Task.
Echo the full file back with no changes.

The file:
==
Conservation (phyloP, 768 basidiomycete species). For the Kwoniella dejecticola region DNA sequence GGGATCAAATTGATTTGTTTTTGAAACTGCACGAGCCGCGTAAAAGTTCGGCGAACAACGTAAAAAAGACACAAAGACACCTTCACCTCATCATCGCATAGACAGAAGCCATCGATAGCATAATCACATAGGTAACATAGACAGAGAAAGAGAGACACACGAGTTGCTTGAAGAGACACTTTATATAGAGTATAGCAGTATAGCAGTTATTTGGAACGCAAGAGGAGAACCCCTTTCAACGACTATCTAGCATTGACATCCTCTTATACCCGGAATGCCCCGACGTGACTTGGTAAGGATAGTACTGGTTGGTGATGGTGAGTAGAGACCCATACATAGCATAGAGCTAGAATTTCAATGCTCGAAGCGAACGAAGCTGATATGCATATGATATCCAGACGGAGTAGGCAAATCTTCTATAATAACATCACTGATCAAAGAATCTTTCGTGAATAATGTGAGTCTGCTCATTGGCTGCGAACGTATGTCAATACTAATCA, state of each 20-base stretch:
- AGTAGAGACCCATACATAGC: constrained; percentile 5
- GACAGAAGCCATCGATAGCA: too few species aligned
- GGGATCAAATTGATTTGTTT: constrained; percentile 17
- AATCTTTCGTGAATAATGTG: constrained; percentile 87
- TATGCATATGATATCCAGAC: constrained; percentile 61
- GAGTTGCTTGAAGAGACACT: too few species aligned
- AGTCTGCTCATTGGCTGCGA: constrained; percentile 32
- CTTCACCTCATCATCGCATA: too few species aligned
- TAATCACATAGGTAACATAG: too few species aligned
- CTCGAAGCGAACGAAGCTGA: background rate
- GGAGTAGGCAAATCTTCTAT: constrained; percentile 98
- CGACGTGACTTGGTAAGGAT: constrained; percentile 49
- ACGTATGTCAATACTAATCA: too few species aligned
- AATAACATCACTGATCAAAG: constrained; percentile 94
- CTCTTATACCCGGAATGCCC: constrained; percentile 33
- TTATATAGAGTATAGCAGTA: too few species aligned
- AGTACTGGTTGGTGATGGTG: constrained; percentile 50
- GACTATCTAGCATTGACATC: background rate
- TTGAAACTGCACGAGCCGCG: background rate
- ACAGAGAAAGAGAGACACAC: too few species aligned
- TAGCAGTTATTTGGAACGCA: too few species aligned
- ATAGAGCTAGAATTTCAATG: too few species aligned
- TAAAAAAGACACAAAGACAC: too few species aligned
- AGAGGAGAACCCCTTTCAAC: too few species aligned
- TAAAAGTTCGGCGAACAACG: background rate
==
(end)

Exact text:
Conservation (phyloP, 768 basidiomycete species). For the Kwoniella dejecticola region DNA sequence GGGATCAAATTGATTTGTTTTTGAAACTGCACGAGCCGCGTAAAAGTTCGGCGAACAACGTAAAAAAGACACAAAGACACCTTCACCTCATCATCGCATAGACAGAAGCCATCGATAGCATAATCACATAGGTAACATAGACAGAGAAAGAGAGACACACGAGTTGCTTGAAGAGACACTTTATATAGAGTATAGCAGTATAGCAGTTATTTGGAACGCAAGAGGAGAACCCCTTTCAACGACTATCTAGCATTGACATCCTCTTATACCCGGAATGCCCCGACGTGACTTGGTAAGGATAGTACTGGTTGGTGATGGTGAGTAGAGACCCATACATAGCATAGAGCTAGAATTTCAATGCTCGAAGCGAACGAAGCTGATATGCATATGATATCCAGACGGAGTAGGCAAATCTTCTATAATAACATCACTGATCAAAGAATCTTTCGTGAATAATGTGAGTCTGCTCATTGGCTGCGAACGTATGTCAATACTAATCA, state of each 20-base stretch:
- AGTAGAGACCCATACATAGC: constrained; percentile 5
- GACAGAAGCCATCGATAGCA: too few species aligned
- GGGATCAAATTGATTTGTTT: constrained; percentile 17
- AATCTTTCGTGAATAATGTG: constrained; percentile 87
- TATGCATATGATATCCAGAC: constrained; percentile 61
- GAGTTGCTTGAAGAGACACT: too few species aligned
- AGTCTGCTCATTGGCTGCGA: constrained; percentile 32
- CTTCACCTCATCATCGCATA: too few species aligned
- TAATCACATAGGTAACATAG: too few species aligned
- CTCGAAGCGAACGAAGCTGA: background rate
- GGAGTAGGCAAATCTTCTAT: constrained; percentile 98
- CGACGTGACTTGGTAAGGAT: constrained; percentile 49
- ACGTATGTCAATACTAATCA: too few species aligned
- AATAACATCACTGATCAAAG: constrained; percentile 94
- CTCTTATACCCGGAATGCCC: constrained; percentile 33
- TTATATAGAGTATAGCAGTA: too few species aligned
- AGTACTGGTTGGTGATGGTG: constrained; percentile 50
- GACTATCTAGCATTGACATC: background rate
- TTGAAACTGCACGAGCCGCG: background rate
- ACAGAGAAAGAGAGACACAC: too few species aligned
- TAGCAGTTATTTGGAACGCA: too few species aligned
- ATAGAGCTAGAATTTCAATG: too few species aligned
- TAAAAAAGACACAAAGACAC: too few species aligned
- AGAGGAGAACCCCTTTCAAC: too few species aligned
- TAAAAGTTCGGCGAACAACG: background rate